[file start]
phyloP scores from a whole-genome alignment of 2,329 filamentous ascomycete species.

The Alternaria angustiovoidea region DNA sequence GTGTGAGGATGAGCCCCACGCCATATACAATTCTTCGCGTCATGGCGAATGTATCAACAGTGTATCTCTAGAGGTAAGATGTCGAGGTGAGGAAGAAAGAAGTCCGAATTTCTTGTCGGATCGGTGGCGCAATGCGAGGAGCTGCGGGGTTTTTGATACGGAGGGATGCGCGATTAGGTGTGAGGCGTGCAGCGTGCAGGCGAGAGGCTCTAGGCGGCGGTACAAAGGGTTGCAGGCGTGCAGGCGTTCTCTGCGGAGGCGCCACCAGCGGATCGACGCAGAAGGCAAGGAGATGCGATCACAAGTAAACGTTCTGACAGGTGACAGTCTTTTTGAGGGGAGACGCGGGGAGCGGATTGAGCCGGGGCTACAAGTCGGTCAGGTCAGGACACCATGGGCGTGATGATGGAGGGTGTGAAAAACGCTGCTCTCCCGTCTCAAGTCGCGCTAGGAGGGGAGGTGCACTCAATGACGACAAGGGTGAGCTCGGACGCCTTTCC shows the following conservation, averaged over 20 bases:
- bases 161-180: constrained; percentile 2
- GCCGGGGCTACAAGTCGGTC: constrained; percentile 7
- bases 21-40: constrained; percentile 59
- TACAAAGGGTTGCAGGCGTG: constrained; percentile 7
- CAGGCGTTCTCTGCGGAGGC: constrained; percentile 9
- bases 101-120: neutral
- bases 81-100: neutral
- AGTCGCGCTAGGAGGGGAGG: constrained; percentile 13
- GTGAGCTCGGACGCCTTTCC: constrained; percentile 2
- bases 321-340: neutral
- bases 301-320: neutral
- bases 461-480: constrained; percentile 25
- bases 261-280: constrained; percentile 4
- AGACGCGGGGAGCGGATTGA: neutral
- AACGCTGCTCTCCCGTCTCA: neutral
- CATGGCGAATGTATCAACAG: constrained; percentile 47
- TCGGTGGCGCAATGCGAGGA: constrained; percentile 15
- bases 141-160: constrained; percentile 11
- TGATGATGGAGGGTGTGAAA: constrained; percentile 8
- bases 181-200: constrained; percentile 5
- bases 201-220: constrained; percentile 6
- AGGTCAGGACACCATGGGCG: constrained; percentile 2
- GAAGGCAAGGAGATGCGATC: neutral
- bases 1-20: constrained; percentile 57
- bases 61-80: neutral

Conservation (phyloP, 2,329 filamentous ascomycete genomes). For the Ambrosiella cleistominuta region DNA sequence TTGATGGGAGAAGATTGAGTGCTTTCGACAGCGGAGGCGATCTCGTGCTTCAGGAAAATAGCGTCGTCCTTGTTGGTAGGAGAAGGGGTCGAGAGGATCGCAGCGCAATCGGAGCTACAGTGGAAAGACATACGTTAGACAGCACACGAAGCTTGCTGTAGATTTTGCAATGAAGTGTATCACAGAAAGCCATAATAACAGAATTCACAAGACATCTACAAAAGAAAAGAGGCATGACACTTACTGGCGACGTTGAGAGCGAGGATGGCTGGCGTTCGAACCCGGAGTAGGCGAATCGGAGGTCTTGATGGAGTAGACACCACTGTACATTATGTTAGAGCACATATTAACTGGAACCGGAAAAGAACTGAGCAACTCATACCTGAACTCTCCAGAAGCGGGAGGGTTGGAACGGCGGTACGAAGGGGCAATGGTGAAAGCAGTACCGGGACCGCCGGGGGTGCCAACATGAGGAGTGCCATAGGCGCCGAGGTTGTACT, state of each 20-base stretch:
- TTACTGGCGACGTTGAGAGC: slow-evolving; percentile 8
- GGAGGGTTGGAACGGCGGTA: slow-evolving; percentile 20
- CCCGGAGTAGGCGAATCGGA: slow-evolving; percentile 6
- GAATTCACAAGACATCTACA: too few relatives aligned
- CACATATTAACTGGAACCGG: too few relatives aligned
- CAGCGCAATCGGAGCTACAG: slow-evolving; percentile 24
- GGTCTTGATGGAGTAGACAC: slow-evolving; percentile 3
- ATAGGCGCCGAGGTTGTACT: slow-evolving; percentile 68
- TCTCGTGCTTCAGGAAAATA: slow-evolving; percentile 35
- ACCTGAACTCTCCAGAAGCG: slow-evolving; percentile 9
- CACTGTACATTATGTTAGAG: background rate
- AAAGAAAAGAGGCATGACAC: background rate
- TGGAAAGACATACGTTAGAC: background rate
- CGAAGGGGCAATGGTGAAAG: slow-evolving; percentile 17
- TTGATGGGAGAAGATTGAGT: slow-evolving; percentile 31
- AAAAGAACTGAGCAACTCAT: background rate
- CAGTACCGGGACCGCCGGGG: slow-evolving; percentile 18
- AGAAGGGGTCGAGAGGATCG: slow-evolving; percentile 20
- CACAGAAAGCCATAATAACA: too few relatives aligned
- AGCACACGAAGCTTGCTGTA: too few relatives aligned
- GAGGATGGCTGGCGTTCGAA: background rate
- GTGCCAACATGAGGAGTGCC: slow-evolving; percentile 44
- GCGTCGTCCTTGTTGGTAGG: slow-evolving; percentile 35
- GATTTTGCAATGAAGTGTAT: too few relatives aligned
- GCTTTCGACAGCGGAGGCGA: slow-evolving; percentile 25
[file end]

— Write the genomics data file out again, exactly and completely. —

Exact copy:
phyloP scores from a whole-genome alignment of 2,329 filamentous ascomycete species.

The Alternaria angustiovoidea region DNA sequence GTGTGAGGATGAGCCCCACGCCATATACAATTCTTCGCGTCATGGCGAATGTATCAACAGTGTATCTCTAGAGGTAAGATGTCGAGGTGAGGAAGAAAGAAGTCCGAATTTCTTGTCGGATCGGTGGCGCAATGCGAGGAGCTGCGGGGTTTTTGATACGGAGGGATGCGCGATTAGGTGTGAGGCGTGCAGCGTGCAGGCGAGAGGCTCTAGGCGGCGGTACAAAGGGTTGCAGGCGTGCAGGCGTTCTCTGCGGAGGCGCCACCAGCGGATCGACGCAGAAGGCAAGGAGATGCGATCACAAGTAAACGTTCTGACAGGTGACAGTCTTTTTGAGGGGAGACGCGGGGAGCGGATTGAGCCGGGGCTACAAGTCGGTCAGGTCAGGACACCATGGGCGTGATGATGGAGGGTGTGAAAAACGCTGCTCTCCCGTCTCAAGTCGCGCTAGGAGGGGAGGTGCACTCAATGACGACAAGGGTGAGCTCGGACGCCTTTCC shows the following conservation, averaged over 20 bases:
- bases 161-180: constrained; percentile 2
- GCCGGGGCTACAAGTCGGTC: constrained; percentile 7
- bases 21-40: constrained; percentile 59
- TACAAAGGGTTGCAGGCGTG: constrained; percentile 7
- CAGGCGTTCTCTGCGGAGGC: constrained; percentile 9
- bases 101-120: neutral
- bases 81-100: neutral
- AGTCGCGCTAGGAGGGGAGG: constrained; percentile 13
- GTGAGCTCGGACGCCTTTCC: constrained; percentile 2
- bases 321-340: neutral
- bases 301-320: neutral
- bases 461-480: constrained; percentile 25
- bases 261-280: constrained; percentile 4
- AGACGCGGGGAGCGGATTGA: neutral
- AACGCTGCTCTCCCGTCTCA: neutral
- CATGGCGAATGTATCAACAG: constrained; percentile 47
- TCGGTGGCGCAATGCGAGGA: constrained; percentile 15
- bases 141-160: constrained; percentile 11
- TGATGATGGAGGGTGTGAAA: constrained; percentile 8
- bases 181-200: constrained; percentile 5
- bases 201-220: constrained; percentile 6
- AGGTCAGGACACCATGGGCG: constrained; percentile 2
- GAAGGCAAGGAGATGCGATC: neutral
- bases 1-20: constrained; percentile 57
- bases 61-80: neutral

Conservation (phyloP, 2,329 filamentous ascomycete genomes). For the Ambrosiella cleistominuta region DNA sequence TTGATGGGAGAAGATTGAGTGCTTTCGACAGCGGAGGCGATCTCGTGCTTCAGGAAAATAGCGTCGTCCTTGTTGGTAGGAGAAGGGGTCGAGAGGATCGCAGCGCAATCGGAGCTACAGTGGAAAGACATACGTTAGACAGCACACGAAGCTTGCTGTAGATTTTGCAATGAAGTGTATCACAGAAAGCCATAATAACAGAATTCACAAGACATCTACAAAAGAAAAGAGGCATGACACTTACTGGCGACGTTGAGAGCGAGGATGGCTGGCGTTCGAACCCGGAGTAGGCGAATCGGAGGTCTTGATGGAGTAGACACCACTGTACATTATGTTAGAGCACATATTAACTGGAACCGGAAAAGAACTGAGCAACTCATACCTGAACTCTCCAGAAGCGGGAGGGTTGGAACGGCGGTACGAAGGGGCAATGGTGAAAGCAGTACCGGGACCGCCGGGGGTGCCAACATGAGGAGTGCCATAGGCGCCGAGGTTGTACT, state of each 20-base stretch:
- TTACTGGCGACGTTGAGAGC: slow-evolving; percentile 8
- GGAGGGTTGGAACGGCGGTA: slow-evolving; percentile 20
- CCCGGAGTAGGCGAATCGGA: slow-evolving; percentile 6
- GAATTCACAAGACATCTACA: too few relatives aligned
- CACATATTAACTGGAACCGG: too few relatives aligned
- CAGCGCAATCGGAGCTACAG: slow-evolving; percentile 24
- GGTCTTGATGGAGTAGACAC: slow-evolving; percentile 3
- ATAGGCGCCGAGGTTGTACT: slow-evolving; percentile 68
- TCTCGTGCTTCAGGAAAATA: slow-evolving; percentile 35
- ACCTGAACTCTCCAGAAGCG: slow-evolving; percentile 9
- CACTGTACATTATGTTAGAG: background rate
- AAAGAAAAGAGGCATGACAC: background rate
- TGGAAAGACATACGTTAGAC: background rate
- CGAAGGGGCAATGGTGAAAG: slow-evolving; percentile 17
- TTGATGGGAGAAGATTGAGT: slow-evolving; percentile 31
- AAAAGAACTGAGCAACTCAT: background rate
- CAGTACCGGGACCGCCGGGG: slow-evolving; percentile 18
- AGAAGGGGTCGAGAGGATCG: slow-evolving; percentile 20
- CACAGAAAGCCATAATAACA: too few relatives aligned
- AGCACACGAAGCTTGCTGTA: too few relatives aligned
- GAGGATGGCTGGCGTTCGAA: background rate
- GTGCCAACATGAGGAGTGCC: slow-evolving; percentile 44
- GCGTCGTCCTTGTTGGTAGG: slow-evolving; percentile 35
- GATTTTGCAATGAAGTGTAT: too few relatives aligned
- GCTTTCGACAGCGGAGGCGA: slow-evolving; percentile 25